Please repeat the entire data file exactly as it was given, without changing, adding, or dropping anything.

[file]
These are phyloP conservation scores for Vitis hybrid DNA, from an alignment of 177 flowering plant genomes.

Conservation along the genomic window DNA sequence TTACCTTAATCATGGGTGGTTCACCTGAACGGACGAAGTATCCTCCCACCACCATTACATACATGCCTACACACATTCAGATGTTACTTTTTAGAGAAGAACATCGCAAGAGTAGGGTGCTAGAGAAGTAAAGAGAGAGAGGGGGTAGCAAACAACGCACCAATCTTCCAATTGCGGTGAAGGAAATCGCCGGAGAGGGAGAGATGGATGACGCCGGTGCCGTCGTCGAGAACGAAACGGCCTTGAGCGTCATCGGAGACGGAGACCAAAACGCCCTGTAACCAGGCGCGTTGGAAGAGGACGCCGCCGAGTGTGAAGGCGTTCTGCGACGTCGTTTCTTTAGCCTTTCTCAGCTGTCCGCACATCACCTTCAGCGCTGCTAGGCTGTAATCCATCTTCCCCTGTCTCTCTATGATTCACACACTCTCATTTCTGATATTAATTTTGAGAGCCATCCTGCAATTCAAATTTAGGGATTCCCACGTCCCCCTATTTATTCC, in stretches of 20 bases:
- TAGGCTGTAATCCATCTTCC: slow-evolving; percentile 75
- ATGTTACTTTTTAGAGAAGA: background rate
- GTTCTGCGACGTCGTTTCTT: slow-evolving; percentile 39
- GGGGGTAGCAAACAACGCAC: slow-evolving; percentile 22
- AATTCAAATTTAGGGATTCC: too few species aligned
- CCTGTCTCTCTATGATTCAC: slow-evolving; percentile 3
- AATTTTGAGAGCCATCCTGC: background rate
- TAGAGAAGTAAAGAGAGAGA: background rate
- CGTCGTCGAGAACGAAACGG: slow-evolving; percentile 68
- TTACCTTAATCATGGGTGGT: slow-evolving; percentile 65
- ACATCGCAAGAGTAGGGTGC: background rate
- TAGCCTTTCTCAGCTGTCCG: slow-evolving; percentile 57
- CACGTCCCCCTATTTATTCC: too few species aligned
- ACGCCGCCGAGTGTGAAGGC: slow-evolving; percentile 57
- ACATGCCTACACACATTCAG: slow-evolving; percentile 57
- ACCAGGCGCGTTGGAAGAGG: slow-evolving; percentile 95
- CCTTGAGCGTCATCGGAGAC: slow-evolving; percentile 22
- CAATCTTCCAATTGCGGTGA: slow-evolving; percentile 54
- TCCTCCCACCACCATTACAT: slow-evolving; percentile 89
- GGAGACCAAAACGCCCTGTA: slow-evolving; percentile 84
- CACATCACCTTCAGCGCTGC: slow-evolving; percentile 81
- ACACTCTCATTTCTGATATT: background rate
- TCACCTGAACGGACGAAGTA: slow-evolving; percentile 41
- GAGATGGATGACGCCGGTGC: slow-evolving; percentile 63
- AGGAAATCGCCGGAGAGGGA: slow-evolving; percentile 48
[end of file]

These are phyloP conservation scores for Vitis hybrid DNA, from an alignment of 177 flowering plant genomes.

Conservation along the genomic window DNA sequence TTACCTTAATCATGGGTGGTTCACCTGAACGGACGAAGTATCCTCCCACCACCATTACATACATGCCTACACACATTCAGATGTTACTTTTTAGAGAAGAACATCGCAAGAGTAGGGTGCTAGAGAAGTAAAGAGAGAGAGGGGGTAGCAAACAACGCACCAATCTTCCAATTGCGGTGAAGGAAATCGCCGGAGAGGGAGAGATGGATGACGCCGGTGCCGTCGTCGAGAACGAAACGGCCTTGAGCGTCATCGGAGACGGAGACCAAAACGCCCTGTAACCAGGCGCGTTGGAAGAGGACGCCGCCGAGTGTGAAGGCGTTCTGCGACGTCGTTTCTTTAGCCTTTCTCAGCTGTCCGCACATCACCTTCAGCGCTGCTAGGCTGTAATCCATCTTCCCCTGTCTCTCTATGATTCACACACTCTCATTTCTGATATTAATTTTGAGAGCCATCCTGCAATTCAAATTTAGGGATTCCCACGTCCCCCTATTTATTCC, in stretches of 20 bases:
- TAGGCTGTAATCCATCTTCC: slow-evolving; percentile 75
- ATGTTACTTTTTAGAGAAGA: background rate
- GTTCTGCGACGTCGTTTCTT: slow-evolving; percentile 39
- GGGGGTAGCAAACAACGCAC: slow-evolving; percentile 22
- AATTCAAATTTAGGGATTCC: too few species aligned
- CCTGTCTCTCTATGATTCAC: slow-evolving; percentile 3
- AATTTTGAGAGCCATCCTGC: background rate
- TAGAGAAGTAAAGAGAGAGA: background rate
- CGTCGTCGAGAACGAAACGG: slow-evolving; percentile 68
- TTACCTTAATCATGGGTGGT: slow-evolving; percentile 65
- ACATCGCAAGAGTAGGGTGC: background rate
- TAGCCTTTCTCAGCTGTCCG: slow-evolving; percentile 57
- CACGTCCCCCTATTTATTCC: too few species aligned
- ACGCCGCCGAGTGTGAAGGC: slow-evolving; percentile 57
- ACATGCCTACACACATTCAG: slow-evolving; percentile 57
- ACCAGGCGCGTTGGAAGAGG: slow-evolving; percentile 95
- CCTTGAGCGTCATCGGAGAC: slow-evolving; percentile 22
- CAATCTTCCAATTGCGGTGA: slow-evolving; percentile 54
- TCCTCCCACCACCATTACAT: slow-evolving; percentile 89
- GGAGACCAAAACGCCCTGTA: slow-evolving; percentile 84
- CACATCACCTTCAGCGCTGC: slow-evolving; percentile 81
- ACACTCTCATTTCTGATATT: background rate
- TCACCTGAACGGACGAAGTA: slow-evolving; percentile 41
- GAGATGGATGACGCCGGTGC: slow-evolving; percentile 63
- AGGAAATCGCCGGAGAGGGA: slow-evolving; percentile 48